JTF (just the facts): A total of 4 color works, hung unframed in the upper viewing area in the back of the gallery. All of the works are chromogenic prints mounted to Dibond and Plexiglas. The two large works, each 49×130, are printed in editions of 7+2AP, and were made in 2010; the two smaller works, each 24×17, are printed in editions of 10+2AP, and were made in 2009.(Installation shots at right.)
Comments/Context: In Ruud van Empel’s newest works, the Dutch photographer has moved away from the lush leafiness of his previous jungle settings and has opted for the buttoned-up formality of the traditional class portrait, with rows of school children in their picture day best outfits, standing on risers against a yellow curtain. Squint your eyes to blur the details and his ten foot wide panoramas look like any school picture taken in the past 50 years.
But when your eyes come back into focus, it becomes clear that van Empel’s children are unlike any you have seen before. Using Photoshop to composite together hundreds of images, he has created a signature style that has become the hallmark of his work: glossy perfected children with big eyes, staring out from the plane of the picture with an almost surreal oddness – what seems at first glance to be idealized comes out more than a bit unsettling. In past works, he has highlighted a single child, or perhaps a pair of kids, sometimes in matching fancy dresses or sport coats, sometimes with bare skin. These new works amplify and expand his cast of characters, allowing him to play with clothing, hairstyles, and facial features to create a kaleidoscope of different personalities.
On one wall, all of the school children are black; on the other, it’s a predominantly white class with a lone black student. Subtleties of culture come out in bow ties and sweater vests, braids and barrettes, Peter Pan collars, striped turtlenecks, and bold, candy colored patterns, a range of faces lit by sparkly eyes and hiding underneath big glasses. In his prior work, van Empel used the natural environment of lily pads and flowers to create a kind of protected paradise for his subjects; in these works, he pushes on this concept of childhood innocence, but from a less fanciful and whimsical perspective; the formality of school creates boundaries and limits. The flatness of the compositions and the “optimized” children still make for an unnerving scene, but the entire effect seems better balanced with reality, closer to real life to make his tweaks and constructions all the more resonant.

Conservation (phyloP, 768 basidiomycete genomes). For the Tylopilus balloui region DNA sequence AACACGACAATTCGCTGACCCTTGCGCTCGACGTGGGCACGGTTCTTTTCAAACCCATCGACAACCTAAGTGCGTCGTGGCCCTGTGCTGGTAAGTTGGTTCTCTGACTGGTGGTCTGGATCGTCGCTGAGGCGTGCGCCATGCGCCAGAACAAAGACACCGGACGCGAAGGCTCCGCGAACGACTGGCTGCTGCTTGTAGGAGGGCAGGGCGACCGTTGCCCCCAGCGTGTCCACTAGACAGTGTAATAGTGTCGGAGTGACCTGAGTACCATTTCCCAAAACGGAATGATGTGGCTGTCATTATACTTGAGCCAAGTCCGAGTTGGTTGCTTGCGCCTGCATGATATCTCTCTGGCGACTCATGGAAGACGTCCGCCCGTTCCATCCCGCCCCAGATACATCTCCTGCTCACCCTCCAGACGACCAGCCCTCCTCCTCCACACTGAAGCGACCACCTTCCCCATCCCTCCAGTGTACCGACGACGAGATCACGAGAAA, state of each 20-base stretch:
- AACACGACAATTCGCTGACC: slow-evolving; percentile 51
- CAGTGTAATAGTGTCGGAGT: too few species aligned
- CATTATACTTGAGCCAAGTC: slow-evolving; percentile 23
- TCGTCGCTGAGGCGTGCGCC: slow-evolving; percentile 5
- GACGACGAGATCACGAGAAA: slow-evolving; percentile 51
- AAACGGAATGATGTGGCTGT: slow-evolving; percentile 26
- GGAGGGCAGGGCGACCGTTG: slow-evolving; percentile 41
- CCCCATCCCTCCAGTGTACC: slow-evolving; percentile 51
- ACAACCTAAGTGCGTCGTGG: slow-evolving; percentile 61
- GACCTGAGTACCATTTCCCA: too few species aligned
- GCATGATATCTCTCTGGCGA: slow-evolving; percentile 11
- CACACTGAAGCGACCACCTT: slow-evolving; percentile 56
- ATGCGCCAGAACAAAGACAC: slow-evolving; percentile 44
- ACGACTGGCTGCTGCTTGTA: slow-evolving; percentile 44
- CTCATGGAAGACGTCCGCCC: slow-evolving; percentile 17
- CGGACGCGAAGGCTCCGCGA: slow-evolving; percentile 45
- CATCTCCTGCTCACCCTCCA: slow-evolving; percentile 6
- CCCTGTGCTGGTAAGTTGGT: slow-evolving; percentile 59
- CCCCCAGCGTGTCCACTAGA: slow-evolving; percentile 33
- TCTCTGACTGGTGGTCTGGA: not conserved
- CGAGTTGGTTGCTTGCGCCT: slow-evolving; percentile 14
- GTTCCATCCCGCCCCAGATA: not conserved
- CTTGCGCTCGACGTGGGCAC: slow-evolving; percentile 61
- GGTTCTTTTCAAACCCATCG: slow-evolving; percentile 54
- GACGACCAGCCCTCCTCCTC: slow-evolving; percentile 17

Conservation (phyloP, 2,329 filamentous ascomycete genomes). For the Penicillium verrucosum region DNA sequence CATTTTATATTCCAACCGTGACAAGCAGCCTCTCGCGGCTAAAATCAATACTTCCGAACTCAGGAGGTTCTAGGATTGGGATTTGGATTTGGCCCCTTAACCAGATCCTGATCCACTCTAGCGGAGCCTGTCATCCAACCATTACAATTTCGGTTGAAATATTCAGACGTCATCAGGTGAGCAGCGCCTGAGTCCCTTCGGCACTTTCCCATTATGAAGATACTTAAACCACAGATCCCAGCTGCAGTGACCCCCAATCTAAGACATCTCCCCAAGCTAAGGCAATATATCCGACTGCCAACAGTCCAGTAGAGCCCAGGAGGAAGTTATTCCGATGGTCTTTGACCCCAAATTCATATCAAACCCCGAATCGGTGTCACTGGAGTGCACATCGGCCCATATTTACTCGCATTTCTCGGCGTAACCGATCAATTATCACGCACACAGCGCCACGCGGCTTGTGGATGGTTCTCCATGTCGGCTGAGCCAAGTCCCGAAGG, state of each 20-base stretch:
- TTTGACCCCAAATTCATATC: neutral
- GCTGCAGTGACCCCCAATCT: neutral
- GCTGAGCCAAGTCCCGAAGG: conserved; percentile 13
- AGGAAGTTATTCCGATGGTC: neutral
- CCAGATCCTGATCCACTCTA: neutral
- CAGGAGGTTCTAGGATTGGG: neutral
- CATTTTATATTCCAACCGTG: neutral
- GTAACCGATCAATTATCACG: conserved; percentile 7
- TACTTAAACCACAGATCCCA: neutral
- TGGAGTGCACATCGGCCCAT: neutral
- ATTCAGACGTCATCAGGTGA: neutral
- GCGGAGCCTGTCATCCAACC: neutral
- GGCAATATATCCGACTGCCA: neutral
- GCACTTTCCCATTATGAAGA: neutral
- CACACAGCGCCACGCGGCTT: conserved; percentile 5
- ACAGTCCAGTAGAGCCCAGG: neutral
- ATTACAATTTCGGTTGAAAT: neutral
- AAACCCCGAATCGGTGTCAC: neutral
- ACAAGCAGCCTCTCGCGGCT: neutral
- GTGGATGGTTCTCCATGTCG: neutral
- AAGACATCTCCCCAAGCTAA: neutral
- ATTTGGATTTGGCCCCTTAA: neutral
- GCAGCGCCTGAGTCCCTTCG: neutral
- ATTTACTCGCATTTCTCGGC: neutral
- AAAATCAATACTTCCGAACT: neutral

This show only contains a couple of works and its location in the galleries in the back tests the viewer’s willingness to wander through another larger show to find the pictures. That said, I was intrigued to see how van Empel is evolving his style and finding new ways to situate his instantly recognizable characters.
Collector’s POV: The works in this small show are priced as follows. The two large images are priced between $59000 and $69000, depending on the location in the edition; the two small images are priced between $12000 and $14000, again in a rising edition. Van Empel’s work has recently become more consistently available in the secondary markets, with a handful of lots coming up for sale in any given year. Prices have been steadily rising, from roughly $15000 to up over six figures, with a sweet spot in the low 30s. Van Empel is also represented by Flatland Gallery in Utrecht (here).
As an aside, I think it would be fascinating to hang one of these van Empel school portraits together with one of Tomoko Sawada’s class pictures (all of herself) to see the contrasts/commonalities in style and message.
Rating: * (one star) GOOD (rating system described here)
- Artist site (here)
Ruud van Empel, Generation
Through October 23rd
Stefan Stux Gallery
530 West 25th Street
New York, NY 10001